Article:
I'm not sure how film documentary-maker Errol Morris does it. I don't mean that I don't know how the acclaimed filmmaker creatively turns out such impressive work. I mean, I don't have a clue how he gets certain people to sit down and agree to be the subject of his documentaries.He convinced former Secretary of Defense Robert McNamara -- one of the architects of the Vietnam War -- to talk about himself...and actually do an impressive mea culpa about Vietnam...for the wonderful film The Fog of War: Eleven Lessons from the Life of Robert S. McNamara, which won the Academy Award for Best Feature-length Documentary.
And now he's convinced yet another former Secretary of Defense, this time Donald Rumsfeld -- one of the architects of the Iraq War -- to sit down, read his infamous "Snowflake" memos on camera, and talk about himself (minus the mea culpa) for Morris's new film, The Unknown Known.
"Snowflakes" are what Rumsfeld called his massive volume of memos that he wrote in his nearly half-century in the government. It was a career that covered his being a Congressman (representing my home district outside of Chicago, I might add -- which shows you how conservative the district was where I grew up...), White House Chief of Staff, twice Secretary of Defense, Director of the Office of Economic Opportunity, and businessman, as well as architect of a policy that allowed for torture.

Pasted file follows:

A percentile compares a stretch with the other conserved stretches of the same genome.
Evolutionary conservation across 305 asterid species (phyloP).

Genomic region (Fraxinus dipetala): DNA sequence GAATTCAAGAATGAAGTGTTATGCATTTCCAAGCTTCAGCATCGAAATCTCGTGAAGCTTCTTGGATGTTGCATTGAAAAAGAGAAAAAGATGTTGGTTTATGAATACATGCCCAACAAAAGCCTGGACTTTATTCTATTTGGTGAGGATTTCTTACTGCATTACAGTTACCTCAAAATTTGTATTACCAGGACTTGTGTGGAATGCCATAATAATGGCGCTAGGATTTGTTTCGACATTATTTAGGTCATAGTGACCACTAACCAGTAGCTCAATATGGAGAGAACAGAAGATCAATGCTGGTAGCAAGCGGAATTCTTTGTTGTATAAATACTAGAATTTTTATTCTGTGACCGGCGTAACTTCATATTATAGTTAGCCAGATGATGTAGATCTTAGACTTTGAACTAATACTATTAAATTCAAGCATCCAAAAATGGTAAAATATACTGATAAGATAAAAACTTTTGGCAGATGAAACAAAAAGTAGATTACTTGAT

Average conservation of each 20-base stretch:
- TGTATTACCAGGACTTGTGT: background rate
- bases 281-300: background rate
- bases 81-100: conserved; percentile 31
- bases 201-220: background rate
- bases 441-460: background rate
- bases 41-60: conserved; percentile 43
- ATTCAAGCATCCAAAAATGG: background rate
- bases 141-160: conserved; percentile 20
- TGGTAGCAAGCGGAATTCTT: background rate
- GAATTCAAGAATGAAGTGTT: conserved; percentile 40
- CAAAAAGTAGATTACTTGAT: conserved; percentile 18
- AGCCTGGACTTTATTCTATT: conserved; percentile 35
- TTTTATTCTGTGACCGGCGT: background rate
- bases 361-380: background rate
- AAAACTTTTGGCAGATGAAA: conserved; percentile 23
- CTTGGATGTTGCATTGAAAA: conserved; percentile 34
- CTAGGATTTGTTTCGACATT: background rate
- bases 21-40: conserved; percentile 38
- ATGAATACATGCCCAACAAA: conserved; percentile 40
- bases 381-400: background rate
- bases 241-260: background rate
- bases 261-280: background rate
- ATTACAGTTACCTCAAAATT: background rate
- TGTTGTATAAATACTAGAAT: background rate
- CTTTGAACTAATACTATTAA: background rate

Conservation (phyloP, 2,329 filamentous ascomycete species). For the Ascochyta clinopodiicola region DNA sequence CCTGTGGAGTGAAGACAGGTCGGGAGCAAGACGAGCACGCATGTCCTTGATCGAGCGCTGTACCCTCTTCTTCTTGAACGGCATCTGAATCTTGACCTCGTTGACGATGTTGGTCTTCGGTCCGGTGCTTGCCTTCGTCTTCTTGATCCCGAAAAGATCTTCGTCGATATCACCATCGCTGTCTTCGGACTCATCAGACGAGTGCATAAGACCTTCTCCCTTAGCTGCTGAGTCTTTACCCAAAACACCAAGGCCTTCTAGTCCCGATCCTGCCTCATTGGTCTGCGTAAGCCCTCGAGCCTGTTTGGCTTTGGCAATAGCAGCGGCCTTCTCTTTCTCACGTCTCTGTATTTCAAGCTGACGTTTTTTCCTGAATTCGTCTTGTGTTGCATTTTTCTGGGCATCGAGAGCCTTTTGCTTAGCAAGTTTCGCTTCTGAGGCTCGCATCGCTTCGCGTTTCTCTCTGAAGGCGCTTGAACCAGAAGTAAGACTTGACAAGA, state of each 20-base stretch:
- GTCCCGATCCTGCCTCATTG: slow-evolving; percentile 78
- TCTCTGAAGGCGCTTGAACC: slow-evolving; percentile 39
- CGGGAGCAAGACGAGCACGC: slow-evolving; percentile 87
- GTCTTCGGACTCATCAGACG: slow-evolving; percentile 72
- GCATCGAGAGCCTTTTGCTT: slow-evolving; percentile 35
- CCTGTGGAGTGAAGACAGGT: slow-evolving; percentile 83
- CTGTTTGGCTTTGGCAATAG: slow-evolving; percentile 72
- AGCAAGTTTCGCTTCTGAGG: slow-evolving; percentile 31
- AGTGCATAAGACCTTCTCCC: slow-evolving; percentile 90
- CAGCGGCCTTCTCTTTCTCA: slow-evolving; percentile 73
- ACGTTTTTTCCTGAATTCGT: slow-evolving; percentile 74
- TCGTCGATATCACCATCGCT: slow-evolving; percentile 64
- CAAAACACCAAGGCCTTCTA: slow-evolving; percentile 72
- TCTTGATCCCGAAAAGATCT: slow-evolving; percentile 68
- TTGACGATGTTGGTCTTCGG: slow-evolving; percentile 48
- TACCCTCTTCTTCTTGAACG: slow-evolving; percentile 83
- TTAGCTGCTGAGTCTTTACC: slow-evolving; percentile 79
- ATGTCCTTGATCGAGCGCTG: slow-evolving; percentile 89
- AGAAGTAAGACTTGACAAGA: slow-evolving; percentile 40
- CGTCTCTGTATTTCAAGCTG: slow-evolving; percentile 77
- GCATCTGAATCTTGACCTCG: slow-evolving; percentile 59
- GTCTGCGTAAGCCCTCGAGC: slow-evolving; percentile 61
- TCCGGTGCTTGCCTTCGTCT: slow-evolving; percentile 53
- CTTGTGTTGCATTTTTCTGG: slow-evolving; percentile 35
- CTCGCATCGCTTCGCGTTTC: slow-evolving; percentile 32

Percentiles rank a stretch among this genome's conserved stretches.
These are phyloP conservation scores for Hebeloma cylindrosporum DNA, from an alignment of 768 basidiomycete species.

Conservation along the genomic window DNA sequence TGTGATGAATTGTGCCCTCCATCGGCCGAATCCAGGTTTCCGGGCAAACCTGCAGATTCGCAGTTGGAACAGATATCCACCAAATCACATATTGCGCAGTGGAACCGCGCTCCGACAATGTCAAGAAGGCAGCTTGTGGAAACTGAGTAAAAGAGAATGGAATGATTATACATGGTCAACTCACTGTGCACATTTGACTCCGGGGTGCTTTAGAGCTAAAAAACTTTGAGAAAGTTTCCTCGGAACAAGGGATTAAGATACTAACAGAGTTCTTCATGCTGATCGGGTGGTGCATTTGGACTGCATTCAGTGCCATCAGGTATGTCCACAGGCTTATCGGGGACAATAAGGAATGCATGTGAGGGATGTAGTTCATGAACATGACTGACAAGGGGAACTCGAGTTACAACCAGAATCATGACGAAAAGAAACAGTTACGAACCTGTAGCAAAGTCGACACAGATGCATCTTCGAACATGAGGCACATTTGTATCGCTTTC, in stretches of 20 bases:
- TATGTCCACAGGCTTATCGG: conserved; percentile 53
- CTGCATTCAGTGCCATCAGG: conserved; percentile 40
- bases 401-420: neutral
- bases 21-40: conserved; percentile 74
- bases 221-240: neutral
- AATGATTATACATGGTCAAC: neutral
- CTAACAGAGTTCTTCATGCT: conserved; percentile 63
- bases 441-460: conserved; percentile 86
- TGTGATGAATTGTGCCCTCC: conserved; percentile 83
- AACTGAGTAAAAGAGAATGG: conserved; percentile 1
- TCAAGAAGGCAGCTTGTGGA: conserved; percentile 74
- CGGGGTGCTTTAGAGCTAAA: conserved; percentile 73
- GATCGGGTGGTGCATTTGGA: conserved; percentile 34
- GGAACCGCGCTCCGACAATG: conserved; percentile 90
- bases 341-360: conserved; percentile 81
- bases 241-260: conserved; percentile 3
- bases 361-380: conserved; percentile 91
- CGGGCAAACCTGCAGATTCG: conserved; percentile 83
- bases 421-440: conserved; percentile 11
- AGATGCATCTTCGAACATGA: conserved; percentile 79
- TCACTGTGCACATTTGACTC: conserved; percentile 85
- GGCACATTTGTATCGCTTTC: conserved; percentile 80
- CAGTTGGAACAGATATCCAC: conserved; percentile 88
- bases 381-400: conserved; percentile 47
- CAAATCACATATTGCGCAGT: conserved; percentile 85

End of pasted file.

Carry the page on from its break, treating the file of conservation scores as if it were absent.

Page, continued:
Morris came to acclaim with the documentary, The Thin Blue Line. In this new film, he gets Rumsfeld to read on camera many of these "Snowflakes" and explain them, providing his version of history and absolutes, in a world far less absolute.
In Robert McNamara's case, it's possible that after 40 years and a personal transformation, he wanted an outlet to express his changed views and even offer a sort of apology. And with Errol Morris's reputation, he seemed an exemplary outlet for it. Perhaps in Donald Rumsfeld's case it was a bit of competitive ego, seeing another Defense Secretary get his movie and come across well. And, again, knowing Morris's quality, he would be given a respectable platform. Who knows? But I suspect, too, most anyone who goes before a camera such as this thinks that they're better, and they'll best the lens.
But again, who knows? Yet there he is, Donald Rumsfeld. And his "Snowflakes."
"My goodness, the intelligence was certainly wrong," the always absolutely-certain Mr. Rumsfeld told ABC News in February, 2011.
My goodness, indeed.
But then as the actress vamp Mae West once said, "Goodness had nothing to do with it."
Here's a very brief, yet deeply fascinating excerpt of The Unknown Known, as Mr. Rumsfeld reads and explains why he wasn't ever obsessed with Iraq, yet was instead quite a cool and measured fellow about it all. Chillingly.
Robert J. Elisberg is a political commentator, screenwriter, novelist, tech writer and also some other things that I just tend to keep forgetting.
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